Edward Camp, II
ShaleNavigator Team Lead at Geospatial Corp
Marcellus and Utica Shale property values are rising and Shale Navigator provides excellent tools for measuring and evaluating the changes in values.
Recent well production results from Pennsylvania counties are demonstrating remarkable results. Shell’s prolific Gee and Neal discovery wells are located approximately 8 miles south of New York’s Steuben County border as highlighted in the ShaleNavigator map below, and are yet another example of the ever-changing, dynamic shale gas landscape.
Combining Data to Estimate Shale Property Values
Shell’s Gee and Neal discovery wells have extended the sweet spot of the Utica formation into an area where Shell holds a major leasehold position of approximately 430,000 acres in northeastern Pennsylvania. Perhaps the most amazing characteristic of this discovery is it demonstrates that both the Marcellus and Utica shale layers are both present and accessible in northeast PA. Now considered a “stacked” play, where until recently the Marcellus was the only attainable shale formation, how might these wells affect the area’s property values?
Herein lies one of the most challenging issues faced by landowners, appraisers, realtors, and investors – achieving an accurate valuation of property and associated mineral rights in the midst of the fast-paced shale energy revolution. With information often held privately by competing energy companies regarding well test results, geologic data, and restrictions on lease specifics, those who have a vested interest in property are seeking information to answer questions like:
- What’s the going rate for an oil and gas minerals (OGM) lease in my area?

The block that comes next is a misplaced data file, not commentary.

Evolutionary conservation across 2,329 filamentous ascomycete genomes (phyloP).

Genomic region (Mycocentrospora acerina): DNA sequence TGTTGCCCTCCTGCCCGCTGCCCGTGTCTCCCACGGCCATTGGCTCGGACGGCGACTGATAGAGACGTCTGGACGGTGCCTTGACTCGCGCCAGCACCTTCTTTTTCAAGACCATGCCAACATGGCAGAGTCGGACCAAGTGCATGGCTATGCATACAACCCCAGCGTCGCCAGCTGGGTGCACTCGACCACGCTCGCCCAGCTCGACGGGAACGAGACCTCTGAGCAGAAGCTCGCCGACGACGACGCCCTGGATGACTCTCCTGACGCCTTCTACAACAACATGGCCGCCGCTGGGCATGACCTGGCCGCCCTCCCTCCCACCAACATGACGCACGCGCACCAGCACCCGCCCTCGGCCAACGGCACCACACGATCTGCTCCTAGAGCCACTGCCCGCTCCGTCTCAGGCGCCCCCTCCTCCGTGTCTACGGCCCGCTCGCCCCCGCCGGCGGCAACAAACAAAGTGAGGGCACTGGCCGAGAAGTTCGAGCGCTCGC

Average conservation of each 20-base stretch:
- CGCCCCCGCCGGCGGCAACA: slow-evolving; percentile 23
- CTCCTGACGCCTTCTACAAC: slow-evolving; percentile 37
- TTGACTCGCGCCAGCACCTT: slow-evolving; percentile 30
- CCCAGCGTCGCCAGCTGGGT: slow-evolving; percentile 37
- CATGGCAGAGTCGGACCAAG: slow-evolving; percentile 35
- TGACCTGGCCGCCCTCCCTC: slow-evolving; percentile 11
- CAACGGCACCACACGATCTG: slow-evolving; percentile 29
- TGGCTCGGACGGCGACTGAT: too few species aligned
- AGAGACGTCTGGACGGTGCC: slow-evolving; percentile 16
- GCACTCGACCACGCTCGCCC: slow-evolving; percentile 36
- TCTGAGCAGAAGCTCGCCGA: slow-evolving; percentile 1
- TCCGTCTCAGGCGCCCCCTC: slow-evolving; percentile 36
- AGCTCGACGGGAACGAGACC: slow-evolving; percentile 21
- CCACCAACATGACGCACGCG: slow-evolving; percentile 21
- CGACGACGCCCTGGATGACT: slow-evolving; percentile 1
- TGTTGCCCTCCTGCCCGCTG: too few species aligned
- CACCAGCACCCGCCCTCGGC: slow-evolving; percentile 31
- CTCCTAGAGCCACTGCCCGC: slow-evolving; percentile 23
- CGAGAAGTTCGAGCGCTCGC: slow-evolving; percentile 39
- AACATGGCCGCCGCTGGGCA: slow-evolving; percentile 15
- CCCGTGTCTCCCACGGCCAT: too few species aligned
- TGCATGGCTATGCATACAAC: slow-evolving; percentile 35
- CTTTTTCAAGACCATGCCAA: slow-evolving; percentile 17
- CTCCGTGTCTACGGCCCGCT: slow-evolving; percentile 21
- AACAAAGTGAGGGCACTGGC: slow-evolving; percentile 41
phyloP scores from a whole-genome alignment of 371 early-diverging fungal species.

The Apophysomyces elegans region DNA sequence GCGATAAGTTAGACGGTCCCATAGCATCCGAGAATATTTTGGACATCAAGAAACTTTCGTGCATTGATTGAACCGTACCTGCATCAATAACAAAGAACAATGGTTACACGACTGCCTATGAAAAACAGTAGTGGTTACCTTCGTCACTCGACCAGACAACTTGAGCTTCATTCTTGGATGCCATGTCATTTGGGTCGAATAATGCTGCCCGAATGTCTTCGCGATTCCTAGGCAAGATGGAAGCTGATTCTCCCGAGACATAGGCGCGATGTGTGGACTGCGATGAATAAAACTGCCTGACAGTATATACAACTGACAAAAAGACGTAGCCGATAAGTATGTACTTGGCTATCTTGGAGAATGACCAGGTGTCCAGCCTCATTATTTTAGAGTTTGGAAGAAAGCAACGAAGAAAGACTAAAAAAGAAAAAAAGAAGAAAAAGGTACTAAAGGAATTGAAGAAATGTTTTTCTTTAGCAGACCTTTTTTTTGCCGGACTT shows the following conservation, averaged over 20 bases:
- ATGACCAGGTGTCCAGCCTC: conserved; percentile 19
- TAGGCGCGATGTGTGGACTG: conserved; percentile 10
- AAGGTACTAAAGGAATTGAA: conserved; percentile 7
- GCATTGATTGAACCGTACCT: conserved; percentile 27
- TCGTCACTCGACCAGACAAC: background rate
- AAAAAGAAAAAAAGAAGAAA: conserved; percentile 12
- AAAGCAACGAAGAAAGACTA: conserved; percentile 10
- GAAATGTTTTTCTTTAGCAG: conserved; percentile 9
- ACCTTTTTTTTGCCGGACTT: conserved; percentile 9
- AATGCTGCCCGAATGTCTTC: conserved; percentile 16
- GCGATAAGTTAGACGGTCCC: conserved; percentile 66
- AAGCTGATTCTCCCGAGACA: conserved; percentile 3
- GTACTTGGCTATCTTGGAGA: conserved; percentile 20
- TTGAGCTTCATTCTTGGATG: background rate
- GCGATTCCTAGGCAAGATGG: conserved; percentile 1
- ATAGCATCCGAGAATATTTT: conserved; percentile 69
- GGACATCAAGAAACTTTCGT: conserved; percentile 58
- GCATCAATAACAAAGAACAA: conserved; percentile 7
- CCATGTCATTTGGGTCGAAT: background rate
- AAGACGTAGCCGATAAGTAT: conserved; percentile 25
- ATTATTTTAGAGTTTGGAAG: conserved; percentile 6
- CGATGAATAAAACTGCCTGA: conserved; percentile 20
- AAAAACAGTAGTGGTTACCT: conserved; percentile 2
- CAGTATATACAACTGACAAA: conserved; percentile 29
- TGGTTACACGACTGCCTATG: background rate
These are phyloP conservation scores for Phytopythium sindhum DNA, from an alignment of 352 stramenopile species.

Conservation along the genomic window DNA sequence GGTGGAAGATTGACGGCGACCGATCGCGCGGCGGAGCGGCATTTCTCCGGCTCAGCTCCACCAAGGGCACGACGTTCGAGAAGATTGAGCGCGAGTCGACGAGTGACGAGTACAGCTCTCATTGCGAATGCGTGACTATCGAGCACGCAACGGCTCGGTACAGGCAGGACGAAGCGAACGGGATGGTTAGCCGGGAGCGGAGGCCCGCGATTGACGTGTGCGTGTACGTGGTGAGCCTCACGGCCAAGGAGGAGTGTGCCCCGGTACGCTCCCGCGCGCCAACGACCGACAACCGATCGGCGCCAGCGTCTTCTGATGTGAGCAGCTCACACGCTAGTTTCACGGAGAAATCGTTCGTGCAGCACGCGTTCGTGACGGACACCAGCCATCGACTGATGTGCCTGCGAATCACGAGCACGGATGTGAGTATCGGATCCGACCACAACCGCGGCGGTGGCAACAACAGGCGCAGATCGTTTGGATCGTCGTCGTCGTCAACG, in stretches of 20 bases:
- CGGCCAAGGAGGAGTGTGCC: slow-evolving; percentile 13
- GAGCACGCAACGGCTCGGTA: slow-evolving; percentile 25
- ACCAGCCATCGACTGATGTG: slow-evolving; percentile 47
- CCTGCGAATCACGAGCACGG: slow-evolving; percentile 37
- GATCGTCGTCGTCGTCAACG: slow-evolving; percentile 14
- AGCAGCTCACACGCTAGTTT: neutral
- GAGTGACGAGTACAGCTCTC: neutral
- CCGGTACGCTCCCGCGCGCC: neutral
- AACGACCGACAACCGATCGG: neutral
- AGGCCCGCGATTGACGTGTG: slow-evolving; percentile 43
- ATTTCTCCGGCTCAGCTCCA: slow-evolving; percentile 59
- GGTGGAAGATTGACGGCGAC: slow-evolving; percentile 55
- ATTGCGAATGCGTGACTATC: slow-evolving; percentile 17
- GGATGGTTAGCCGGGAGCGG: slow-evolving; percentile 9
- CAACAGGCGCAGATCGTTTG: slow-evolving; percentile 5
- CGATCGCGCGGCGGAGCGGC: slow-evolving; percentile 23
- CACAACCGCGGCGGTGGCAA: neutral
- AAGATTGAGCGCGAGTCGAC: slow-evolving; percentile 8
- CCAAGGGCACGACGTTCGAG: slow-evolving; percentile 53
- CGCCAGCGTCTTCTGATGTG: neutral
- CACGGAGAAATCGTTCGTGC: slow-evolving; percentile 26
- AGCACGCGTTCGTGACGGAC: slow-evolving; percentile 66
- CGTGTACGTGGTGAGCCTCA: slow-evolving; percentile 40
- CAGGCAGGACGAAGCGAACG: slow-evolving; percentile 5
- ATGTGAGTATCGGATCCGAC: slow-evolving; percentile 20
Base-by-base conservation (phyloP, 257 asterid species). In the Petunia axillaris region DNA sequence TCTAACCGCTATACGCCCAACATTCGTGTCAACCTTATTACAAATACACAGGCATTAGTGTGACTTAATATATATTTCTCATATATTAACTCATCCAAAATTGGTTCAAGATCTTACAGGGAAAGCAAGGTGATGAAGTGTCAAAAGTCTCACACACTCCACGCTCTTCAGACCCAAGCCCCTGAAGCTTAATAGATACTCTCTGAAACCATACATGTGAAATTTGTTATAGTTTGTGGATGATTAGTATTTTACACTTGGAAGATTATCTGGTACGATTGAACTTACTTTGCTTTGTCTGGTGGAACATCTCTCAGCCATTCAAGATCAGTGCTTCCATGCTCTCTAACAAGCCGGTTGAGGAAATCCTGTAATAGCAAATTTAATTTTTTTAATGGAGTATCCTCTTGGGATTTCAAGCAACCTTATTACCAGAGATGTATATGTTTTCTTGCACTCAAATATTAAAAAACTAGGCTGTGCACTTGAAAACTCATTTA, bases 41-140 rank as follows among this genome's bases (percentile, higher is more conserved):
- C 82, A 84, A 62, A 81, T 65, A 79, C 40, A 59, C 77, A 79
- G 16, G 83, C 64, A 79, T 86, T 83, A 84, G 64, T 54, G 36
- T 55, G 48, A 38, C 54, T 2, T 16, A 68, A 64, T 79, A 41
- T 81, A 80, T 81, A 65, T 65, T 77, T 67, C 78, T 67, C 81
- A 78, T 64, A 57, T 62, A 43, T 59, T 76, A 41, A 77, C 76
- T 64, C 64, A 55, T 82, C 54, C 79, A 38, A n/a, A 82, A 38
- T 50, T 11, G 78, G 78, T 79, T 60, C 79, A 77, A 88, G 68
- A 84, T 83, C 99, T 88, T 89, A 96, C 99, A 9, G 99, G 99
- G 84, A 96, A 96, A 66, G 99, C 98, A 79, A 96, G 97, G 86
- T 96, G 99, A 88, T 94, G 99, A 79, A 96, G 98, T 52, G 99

- What are the mineral rights worth on my property?
- I’ve started receiving royalty checks. What are my future royalty payments worth today?
Further complicating the issue is the multiple layers of shale accessed from the same well pads that exist today, such as the previously mentioned Gee and Neal wells. The advent of 8-10 wells on a single pad site and longer, deeper, horizontal lengths that we are starting to now see, affects property and mineral rights value. For these reasons there is a substantial paradigm shift occurring in the way we think about mineral rights valuation.
In an area as large as the Marcellus and Utica, tens of thousands of affected landowners are asking the same questions from small lot owners to landowner coalitions with hundreds of thousands of acres. Here we’ll explore tools available to anyone willing to put the pieces of the puzzle together to adequately estimate property and mineral rights in today’s fast-paced shale energy development environment.
Shale Property Values Tool #1 – Sales Comparison Approach
Even where hydrofracking is not yet taking place, a landowner can assess the potential mineral rights of their property for estate planning. Gathering sales data, specifically auction data is recommended. This Sales Comparison Approach is the most commonly used method to appraise property before any royalty payments are received.
The best example of this are auctions of OGM (with and without the land or “Surface Estate”). The data developed to inform potential buyers are a major portion of the items needed in order to estimate OGM value. Properly done, an auction also serves to inform the seller. Those attending the auction typically bid on the property as a single purchase price. The market quickly determines the price paid per acre for comparison purposes. A sampling of recent auction sale data for Bradford and Susquehanna Counties, PA is shown below.